Removal of the main visor isn’t the easiest – when compared to some of the competition anyhow – but it’s not tricky either. It needs a quarter turn of the pivot screw to pull it free, and that’s about it. It does need a tool though, so compared to the best in class which usually need either a tab-flicking or a lug-pulling and they pop out, it’s not the best. But in the scheme of things, it’s still pretty simple.

Lazer Paname Z-line crash helmet black metal open
Paname in Black Metal colour scheme.

Chin Guard

The chin guard opens by pressing a button on the inside of the guard. This works well and means you can easily open the guard with one hand. As mentioned earlier, when in its down  and locked position, the guard stayed locked and closed in 90% of impacts – which is actually quite a good rate for a modular helmet. But it’s your call whether that’s good enough for you!


No problems reported here. The Lazer Paname comes with the usual anti-bacterial and sweat-wicking interior liner (removable and washable) and, as long as you get the right fitting in the first place, owners say it’s very comfortable. It also has their (ludicrously named) Morpho System which means you can buy different cheek and head pads to get the fitting just right. Ludicrously named but very useful if you find the helmet’s not quite right after purchase.

Lazer Paname Z-line crash helmet white top view
Top down view showing vents.

Other stuff – glasses, bluetooth, guards

Like most flip-up helmets, the Paname is great for glasses wearers – open up the front, pop your glasses on and away you go; much less fiddling than with a full face helmet. What you might find a bit weird if you’re not used to a flip up, is the weight. Like many flip ups, the Lazser Paname is heavier than the equivalent full face (all that mechanical gubbins to fit in all adds weight). Plus the weight can feel a bit oddly distributed at times, especially when the chin guard is up. Of course it’s relative, 400g here or there isn’t going to be a deal breaker for most of us, but it’s worth being aware of; if you’re wanting a light weight lid, then the Paname’s probably not for you.

The Paname also comes with a breath guard and chin curtain in the box, which can help with visor demisting and reducing noise, and there’s the usual helmet bag. If you’re buying through our affiliate link, at the time of reviewing, there’s a free bluetooth kit included in the deal, which is nice. Though people are moaning that, while the microphone fits, there’s not really anywhere to fix it. Ooops!

Helmet buying guides

If you need any help on buying a helmet, you might want to check out our Guides page where there’s some useful information on things like fitting or safety tests.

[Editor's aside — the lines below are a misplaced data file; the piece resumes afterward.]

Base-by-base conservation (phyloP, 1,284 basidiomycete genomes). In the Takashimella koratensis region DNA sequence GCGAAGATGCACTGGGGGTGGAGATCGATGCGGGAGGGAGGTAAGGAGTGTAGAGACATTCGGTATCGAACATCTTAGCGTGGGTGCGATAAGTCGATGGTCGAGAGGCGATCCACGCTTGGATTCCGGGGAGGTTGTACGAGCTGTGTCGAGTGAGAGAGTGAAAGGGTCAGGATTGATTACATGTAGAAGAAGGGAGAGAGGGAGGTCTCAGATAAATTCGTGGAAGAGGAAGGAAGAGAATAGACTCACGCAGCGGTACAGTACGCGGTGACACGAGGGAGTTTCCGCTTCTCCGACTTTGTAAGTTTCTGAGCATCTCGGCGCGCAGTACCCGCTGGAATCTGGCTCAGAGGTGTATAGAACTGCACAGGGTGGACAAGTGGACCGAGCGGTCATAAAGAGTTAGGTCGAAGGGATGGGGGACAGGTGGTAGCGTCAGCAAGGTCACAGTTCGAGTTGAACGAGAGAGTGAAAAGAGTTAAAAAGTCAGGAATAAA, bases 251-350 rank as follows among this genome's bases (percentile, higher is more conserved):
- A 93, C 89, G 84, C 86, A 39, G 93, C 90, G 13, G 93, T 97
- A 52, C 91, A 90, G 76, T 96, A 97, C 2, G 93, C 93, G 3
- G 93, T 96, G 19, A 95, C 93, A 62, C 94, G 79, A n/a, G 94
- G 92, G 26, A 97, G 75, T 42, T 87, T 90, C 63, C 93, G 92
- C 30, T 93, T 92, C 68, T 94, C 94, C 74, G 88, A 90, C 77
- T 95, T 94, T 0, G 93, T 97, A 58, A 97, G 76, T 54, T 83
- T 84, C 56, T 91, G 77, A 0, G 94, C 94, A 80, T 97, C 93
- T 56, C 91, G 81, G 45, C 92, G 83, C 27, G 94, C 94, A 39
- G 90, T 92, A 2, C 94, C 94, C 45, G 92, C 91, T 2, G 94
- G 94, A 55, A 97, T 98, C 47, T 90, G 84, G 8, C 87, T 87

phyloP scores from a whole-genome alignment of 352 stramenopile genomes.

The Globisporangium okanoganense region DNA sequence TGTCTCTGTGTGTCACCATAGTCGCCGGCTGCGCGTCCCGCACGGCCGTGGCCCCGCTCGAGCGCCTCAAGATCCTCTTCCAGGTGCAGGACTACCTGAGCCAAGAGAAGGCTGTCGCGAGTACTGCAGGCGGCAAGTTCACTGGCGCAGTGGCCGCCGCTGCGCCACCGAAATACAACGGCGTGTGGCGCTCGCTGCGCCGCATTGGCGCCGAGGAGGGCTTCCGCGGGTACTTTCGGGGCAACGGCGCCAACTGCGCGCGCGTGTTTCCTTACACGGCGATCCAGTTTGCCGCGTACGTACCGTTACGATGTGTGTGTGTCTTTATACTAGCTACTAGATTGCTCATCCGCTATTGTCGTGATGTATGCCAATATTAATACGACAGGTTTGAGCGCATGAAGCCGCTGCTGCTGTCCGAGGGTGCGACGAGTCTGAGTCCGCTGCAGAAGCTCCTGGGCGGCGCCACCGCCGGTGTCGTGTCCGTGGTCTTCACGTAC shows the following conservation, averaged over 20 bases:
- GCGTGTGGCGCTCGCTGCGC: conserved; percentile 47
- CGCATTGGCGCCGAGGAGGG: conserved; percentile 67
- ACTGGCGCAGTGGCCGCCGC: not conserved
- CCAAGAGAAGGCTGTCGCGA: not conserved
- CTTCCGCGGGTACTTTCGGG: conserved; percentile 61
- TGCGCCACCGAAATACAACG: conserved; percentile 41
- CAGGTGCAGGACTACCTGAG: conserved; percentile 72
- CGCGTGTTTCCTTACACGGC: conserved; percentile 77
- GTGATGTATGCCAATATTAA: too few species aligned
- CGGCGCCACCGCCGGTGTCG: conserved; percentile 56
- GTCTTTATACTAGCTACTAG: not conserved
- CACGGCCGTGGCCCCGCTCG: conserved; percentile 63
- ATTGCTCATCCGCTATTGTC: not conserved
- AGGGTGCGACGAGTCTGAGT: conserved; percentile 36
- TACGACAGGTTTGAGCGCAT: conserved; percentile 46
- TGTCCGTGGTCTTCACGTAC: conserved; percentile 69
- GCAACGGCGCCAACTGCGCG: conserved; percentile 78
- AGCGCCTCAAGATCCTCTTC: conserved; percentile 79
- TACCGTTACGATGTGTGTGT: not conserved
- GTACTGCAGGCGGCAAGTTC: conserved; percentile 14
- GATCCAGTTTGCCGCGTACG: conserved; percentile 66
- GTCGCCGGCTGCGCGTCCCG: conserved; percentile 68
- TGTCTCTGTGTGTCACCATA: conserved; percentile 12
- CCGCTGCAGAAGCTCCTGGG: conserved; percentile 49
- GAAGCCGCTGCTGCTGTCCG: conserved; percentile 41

The Lazer Paname is a good solid helmet. It’s well built, has some useful features and owners think it performs well – especially at the price. Ventilation and comfort are both good and it’s reasonably quiet too (at least, for a modular). If you’re on a budget and looking for a flip-up helmet with sun visor, that offers good levels of protection, then you can’t go wrong with the Lazer Paname.


It’s a bit more expensive than the Paname, but the Caberg Duke is an excellent, 5 star rated modular polycarbonate helmet. It’s lighter and quieter than the Lazer too, and looks pretty cool to boot (sorry Lazer!) We like the Caberg Tourmax too, though it hasn’t been SHARP rated yet. Click this link to check out all our flip-up/modular helmet reviews.

Best places to buy a Lazer crash helmet?

We've chosen a couple of great places to buy from - whether it's a Lazer or any other helmet/gear.

If you want piece of mind when you buy, SportsBikeShop are based in the UK and offer outstanding service (9.8/10 on Trustpilot) including free UK delivery and 365 day refunds. They're competitively priced too (with price match) and are our recommended retailer for quality of service.

FC-Moto widely offers some of the best € prices, has a really wide range of helmets and is based in Germany. Note if you buy from FCMoto you'll have to add shipping charges on top if you're outside Germany. Note: please read FC Moto's entry here before ordering.

Please click any picture/link to visit their Lazer helmets pages where you can see all the latest graphics and deals. And if you buy from any store, we get a small sum from the sale at no extra cost to you - a massive THANKS (it's how we finance the site)!

Click to visit Sportsbikeshop
Click to visit Lazer at SportsBikeShop
Click for FC Moto
Click for Lazer at FC Moto (then use site search as their navigation's a bit pants)

Definitely want a Lazer?

Here you'll find all our Lazer crash helmet reviews and previews including full face, flip-up and open face helmets.